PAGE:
In December 2015 we asked Guinness about the change from isinglass to a filtration system. Consumer relations representative Aaron of Diageo® a multinational alcoholic beverages company that owns the Guinness brand responded:

“Isinglass has been used widely within the brewing industry as a means of filtration for decades. However, because of its use we could not label Guinness as suitable for vegetarians and have been looking for an alternative solution for some time.

We are now pleased to have identified a new process through investment in a state-of-the-art filtration system at St. James’s Gate which, once in place, will remove the use of isinglass in the
brewing process.

We hope to have the new system up and running by late 2016 and [isinglass-free beer] available for purchase in stores soon after.”

The VRG still had questions for Guinness, namely:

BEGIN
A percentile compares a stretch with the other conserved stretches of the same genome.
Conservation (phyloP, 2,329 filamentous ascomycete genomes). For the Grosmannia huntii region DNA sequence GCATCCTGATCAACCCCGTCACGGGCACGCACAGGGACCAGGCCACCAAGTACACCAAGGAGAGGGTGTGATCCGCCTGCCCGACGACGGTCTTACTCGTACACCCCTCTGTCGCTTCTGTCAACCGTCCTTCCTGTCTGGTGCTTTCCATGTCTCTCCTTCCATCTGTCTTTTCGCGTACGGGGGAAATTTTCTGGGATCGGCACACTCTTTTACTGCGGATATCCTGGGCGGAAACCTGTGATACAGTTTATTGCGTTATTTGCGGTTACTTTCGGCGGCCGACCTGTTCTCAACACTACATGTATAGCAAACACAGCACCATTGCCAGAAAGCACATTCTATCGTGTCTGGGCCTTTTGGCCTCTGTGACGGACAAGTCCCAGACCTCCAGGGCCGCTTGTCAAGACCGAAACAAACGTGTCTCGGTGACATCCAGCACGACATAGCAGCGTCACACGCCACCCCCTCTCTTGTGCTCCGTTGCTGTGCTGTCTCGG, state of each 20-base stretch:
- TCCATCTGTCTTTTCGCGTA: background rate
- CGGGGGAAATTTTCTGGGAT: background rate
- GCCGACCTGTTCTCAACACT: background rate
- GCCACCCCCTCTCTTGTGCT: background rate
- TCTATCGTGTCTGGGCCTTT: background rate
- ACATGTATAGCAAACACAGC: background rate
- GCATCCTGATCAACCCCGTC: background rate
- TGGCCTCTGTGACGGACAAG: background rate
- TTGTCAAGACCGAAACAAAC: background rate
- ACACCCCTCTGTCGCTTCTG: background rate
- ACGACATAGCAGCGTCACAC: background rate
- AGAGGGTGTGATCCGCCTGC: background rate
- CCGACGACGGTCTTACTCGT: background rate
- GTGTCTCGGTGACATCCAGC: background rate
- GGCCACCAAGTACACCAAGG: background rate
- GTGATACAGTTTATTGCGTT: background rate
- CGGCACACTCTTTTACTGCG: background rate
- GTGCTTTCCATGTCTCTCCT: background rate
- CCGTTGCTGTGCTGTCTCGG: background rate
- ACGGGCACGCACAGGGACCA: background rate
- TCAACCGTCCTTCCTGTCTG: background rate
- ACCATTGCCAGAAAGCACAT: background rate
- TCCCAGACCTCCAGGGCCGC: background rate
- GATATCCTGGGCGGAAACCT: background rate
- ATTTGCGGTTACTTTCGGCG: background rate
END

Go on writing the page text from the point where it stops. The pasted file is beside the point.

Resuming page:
Will you be using any other clarification agent such as Irish moss,
albumen or gelatin to replace the isinglass?

Or will the filtration system totally replace the need for a
clarifying agent that you add to the beer?

Aaron responded:
“Our Brewing Team has confirmed that the filtration system will
replace the need for a clarifying agent.”

To be absolutely sure the new filtration system was vegan The VRG asked
Guinness
Can you confirm that the filtration system is not made of an animal
product such as cow bone char used to filter sugar?

Again Aaron replied:
“Our Brewing Team has advised that the filtration system is not made
of animal products and no animal products are used in operation of
this system.”

Other Beer Companies Respond

The VRG wanted to see if other beer companies with a major presence in the U.S. market used any animal-derived clarifying agent such as isinglass. MillerCoors® responded in November 2015: